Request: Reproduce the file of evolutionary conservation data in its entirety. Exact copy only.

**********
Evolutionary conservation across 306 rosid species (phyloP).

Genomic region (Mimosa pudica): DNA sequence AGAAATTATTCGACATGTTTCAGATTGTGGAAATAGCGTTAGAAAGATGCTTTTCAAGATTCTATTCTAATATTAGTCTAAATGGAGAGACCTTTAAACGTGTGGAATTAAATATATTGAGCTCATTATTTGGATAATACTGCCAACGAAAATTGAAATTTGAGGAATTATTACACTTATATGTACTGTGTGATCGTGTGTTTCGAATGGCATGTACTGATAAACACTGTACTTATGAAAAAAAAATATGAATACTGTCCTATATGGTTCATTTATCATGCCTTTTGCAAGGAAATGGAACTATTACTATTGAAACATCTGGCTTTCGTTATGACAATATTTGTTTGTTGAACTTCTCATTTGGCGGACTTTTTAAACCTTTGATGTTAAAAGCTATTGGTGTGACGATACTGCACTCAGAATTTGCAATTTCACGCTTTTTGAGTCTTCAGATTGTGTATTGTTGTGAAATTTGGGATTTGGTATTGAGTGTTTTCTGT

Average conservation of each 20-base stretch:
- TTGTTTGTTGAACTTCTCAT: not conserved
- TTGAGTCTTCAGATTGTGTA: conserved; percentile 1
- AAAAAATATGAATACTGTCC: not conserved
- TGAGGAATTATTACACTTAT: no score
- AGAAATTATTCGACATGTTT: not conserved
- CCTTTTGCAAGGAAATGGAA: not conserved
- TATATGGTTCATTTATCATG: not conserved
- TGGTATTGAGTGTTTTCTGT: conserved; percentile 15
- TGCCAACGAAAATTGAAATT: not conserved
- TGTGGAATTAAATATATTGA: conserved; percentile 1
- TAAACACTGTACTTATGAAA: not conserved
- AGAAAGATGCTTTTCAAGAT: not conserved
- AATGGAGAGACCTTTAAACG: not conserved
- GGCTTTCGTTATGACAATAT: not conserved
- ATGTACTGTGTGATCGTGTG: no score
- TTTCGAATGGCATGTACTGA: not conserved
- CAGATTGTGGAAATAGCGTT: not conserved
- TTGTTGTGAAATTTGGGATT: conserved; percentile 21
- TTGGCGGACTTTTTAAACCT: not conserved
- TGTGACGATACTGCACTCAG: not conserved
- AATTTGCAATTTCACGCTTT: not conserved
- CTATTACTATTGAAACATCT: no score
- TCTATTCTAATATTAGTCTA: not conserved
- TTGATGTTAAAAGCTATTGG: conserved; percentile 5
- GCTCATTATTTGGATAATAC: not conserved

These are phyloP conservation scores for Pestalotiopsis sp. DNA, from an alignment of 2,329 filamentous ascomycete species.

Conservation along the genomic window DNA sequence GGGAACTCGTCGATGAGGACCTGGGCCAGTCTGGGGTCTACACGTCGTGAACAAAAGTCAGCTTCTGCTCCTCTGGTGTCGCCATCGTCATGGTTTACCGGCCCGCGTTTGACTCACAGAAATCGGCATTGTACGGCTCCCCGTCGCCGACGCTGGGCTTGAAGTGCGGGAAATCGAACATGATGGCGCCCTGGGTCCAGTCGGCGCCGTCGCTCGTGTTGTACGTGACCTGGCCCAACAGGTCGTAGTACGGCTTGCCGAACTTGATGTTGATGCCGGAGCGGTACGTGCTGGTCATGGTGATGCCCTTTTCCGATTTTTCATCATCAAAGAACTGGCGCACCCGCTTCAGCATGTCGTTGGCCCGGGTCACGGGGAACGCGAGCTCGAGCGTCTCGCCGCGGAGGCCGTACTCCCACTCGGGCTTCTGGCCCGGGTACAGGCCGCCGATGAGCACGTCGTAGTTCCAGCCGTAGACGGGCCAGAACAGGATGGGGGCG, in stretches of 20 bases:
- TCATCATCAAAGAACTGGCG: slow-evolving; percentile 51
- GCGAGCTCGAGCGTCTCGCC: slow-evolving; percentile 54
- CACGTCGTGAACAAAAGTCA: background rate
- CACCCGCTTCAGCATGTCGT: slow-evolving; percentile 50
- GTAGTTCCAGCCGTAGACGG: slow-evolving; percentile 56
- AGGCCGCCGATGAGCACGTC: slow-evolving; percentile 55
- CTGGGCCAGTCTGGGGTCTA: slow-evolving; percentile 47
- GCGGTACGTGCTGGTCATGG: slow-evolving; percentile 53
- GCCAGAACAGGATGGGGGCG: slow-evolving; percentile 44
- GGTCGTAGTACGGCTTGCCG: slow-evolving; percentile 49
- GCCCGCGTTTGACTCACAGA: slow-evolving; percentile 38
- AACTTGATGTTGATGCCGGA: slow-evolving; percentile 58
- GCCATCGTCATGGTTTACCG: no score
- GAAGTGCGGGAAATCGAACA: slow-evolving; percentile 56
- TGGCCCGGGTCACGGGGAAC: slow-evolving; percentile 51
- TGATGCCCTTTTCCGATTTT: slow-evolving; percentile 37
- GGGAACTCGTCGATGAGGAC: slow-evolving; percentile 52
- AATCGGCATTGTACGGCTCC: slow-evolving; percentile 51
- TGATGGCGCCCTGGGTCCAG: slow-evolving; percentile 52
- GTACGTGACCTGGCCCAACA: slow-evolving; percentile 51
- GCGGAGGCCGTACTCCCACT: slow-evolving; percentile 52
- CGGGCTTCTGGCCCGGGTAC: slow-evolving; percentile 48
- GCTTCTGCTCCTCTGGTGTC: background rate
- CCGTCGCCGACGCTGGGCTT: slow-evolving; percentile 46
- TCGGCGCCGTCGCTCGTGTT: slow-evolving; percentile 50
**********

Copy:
Evolutionary conservation across 306 rosid species (phyloP).

Genomic region (Mimosa pudica): DNA sequence AGAAATTATTCGACATGTTTCAGATTGTGGAAATAGCGTTAGAAAGATGCTTTTCAAGATTCTATTCTAATATTAGTCTAAATGGAGAGACCTTTAAACGTGTGGAATTAAATATATTGAGCTCATTATTTGGATAATACTGCCAACGAAAATTGAAATTTGAGGAATTATTACACTTATATGTACTGTGTGATCGTGTGTTTCGAATGGCATGTACTGATAAACACTGTACTTATGAAAAAAAAATATGAATACTGTCCTATATGGTTCATTTATCATGCCTTTTGCAAGGAAATGGAACTATTACTATTGAAACATCTGGCTTTCGTTATGACAATATTTGTTTGTTGAACTTCTCATTTGGCGGACTTTTTAAACCTTTGATGTTAAAAGCTATTGGTGTGACGATACTGCACTCAGAATTTGCAATTTCACGCTTTTTGAGTCTTCAGATTGTGTATTGTTGTGAAATTTGGGATTTGGTATTGAGTGTTTTCTGT

Average conservation of each 20-base stretch:
- TTGTTTGTTGAACTTCTCAT: not conserved
- TTGAGTCTTCAGATTGTGTA: conserved; percentile 1
- AAAAAATATGAATACTGTCC: not conserved
- TGAGGAATTATTACACTTAT: no score
- AGAAATTATTCGACATGTTT: not conserved
- CCTTTTGCAAGGAAATGGAA: not conserved
- TATATGGTTCATTTATCATG: not conserved
- TGGTATTGAGTGTTTTCTGT: conserved; percentile 15
- TGCCAACGAAAATTGAAATT: not conserved
- TGTGGAATTAAATATATTGA: conserved; percentile 1
- TAAACACTGTACTTATGAAA: not conserved
- AGAAAGATGCTTTTCAAGAT: not conserved
- AATGGAGAGACCTTTAAACG: not conserved
- GGCTTTCGTTATGACAATAT: not conserved
- ATGTACTGTGTGATCGTGTG: no score
- TTTCGAATGGCATGTACTGA: not conserved
- CAGATTGTGGAAATAGCGTT: not conserved
- TTGTTGTGAAATTTGGGATT: conserved; percentile 21
- TTGGCGGACTTTTTAAACCT: not conserved
- TGTGACGATACTGCACTCAG: not conserved
- AATTTGCAATTTCACGCTTT: not conserved
- CTATTACTATTGAAACATCT: no score
- TCTATTCTAATATTAGTCTA: not conserved
- TTGATGTTAAAAGCTATTGG: conserved; percentile 5
- GCTCATTATTTGGATAATAC: not conserved

These are phyloP conservation scores for Pestalotiopsis sp. DNA, from an alignment of 2,329 filamentous ascomycete species.

Conservation along the genomic window DNA sequence GGGAACTCGTCGATGAGGACCTGGGCCAGTCTGGGGTCTACACGTCGTGAACAAAAGTCAGCTTCTGCTCCTCTGGTGTCGCCATCGTCATGGTTTACCGGCCCGCGTTTGACTCACAGAAATCGGCATTGTACGGCTCCCCGTCGCCGACGCTGGGCTTGAAGTGCGGGAAATCGAACATGATGGCGCCCTGGGTCCAGTCGGCGCCGTCGCTCGTGTTGTACGTGACCTGGCCCAACAGGTCGTAGTACGGCTTGCCGAACTTGATGTTGATGCCGGAGCGGTACGTGCTGGTCATGGTGATGCCCTTTTCCGATTTTTCATCATCAAAGAACTGGCGCACCCGCTTCAGCATGTCGTTGGCCCGGGTCACGGGGAACGCGAGCTCGAGCGTCTCGCCGCGGAGGCCGTACTCCCACTCGGGCTTCTGGCCCGGGTACAGGCCGCCGATGAGCACGTCGTAGTTCCAGCCGTAGACGGGCCAGAACAGGATGGGGGCG, in stretches of 20 bases:
- TCATCATCAAAGAACTGGCG: slow-evolving; percentile 51
- GCGAGCTCGAGCGTCTCGCC: slow-evolving; percentile 54
- CACGTCGTGAACAAAAGTCA: background rate
- CACCCGCTTCAGCATGTCGT: slow-evolving; percentile 50
- GTAGTTCCAGCCGTAGACGG: slow-evolving; percentile 56
- AGGCCGCCGATGAGCACGTC: slow-evolving; percentile 55
- CTGGGCCAGTCTGGGGTCTA: slow-evolving; percentile 47
- GCGGTACGTGCTGGTCATGG: slow-evolving; percentile 53
- GCCAGAACAGGATGGGGGCG: slow-evolving; percentile 44
- GGTCGTAGTACGGCTTGCCG: slow-evolving; percentile 49
- GCCCGCGTTTGACTCACAGA: slow-evolving; percentile 38
- AACTTGATGTTGATGCCGGA: slow-evolving; percentile 58
- GCCATCGTCATGGTTTACCG: no score
- GAAGTGCGGGAAATCGAACA: slow-evolving; percentile 56
- TGGCCCGGGTCACGGGGAAC: slow-evolving; percentile 51
- TGATGCCCTTTTCCGATTTT: slow-evolving; percentile 37
- GGGAACTCGTCGATGAGGAC: slow-evolving; percentile 52
- AATCGGCATTGTACGGCTCC: slow-evolving; percentile 51
- TGATGGCGCCCTGGGTCCAG: slow-evolving; percentile 52
- GTACGTGACCTGGCCCAACA: slow-evolving; percentile 51
- GCGGAGGCCGTACTCCCACT: slow-evolving; percentile 52
- CGGGCTTCTGGCCCGGGTAC: slow-evolving; percentile 48
- GCTTCTGCTCCTCTGGTGTC: background rate
- CCGTCGCCGACGCTGGGCTT: slow-evolving; percentile 46
- TCGGCGCCGTCGCTCGTGTT: slow-evolving; percentile 50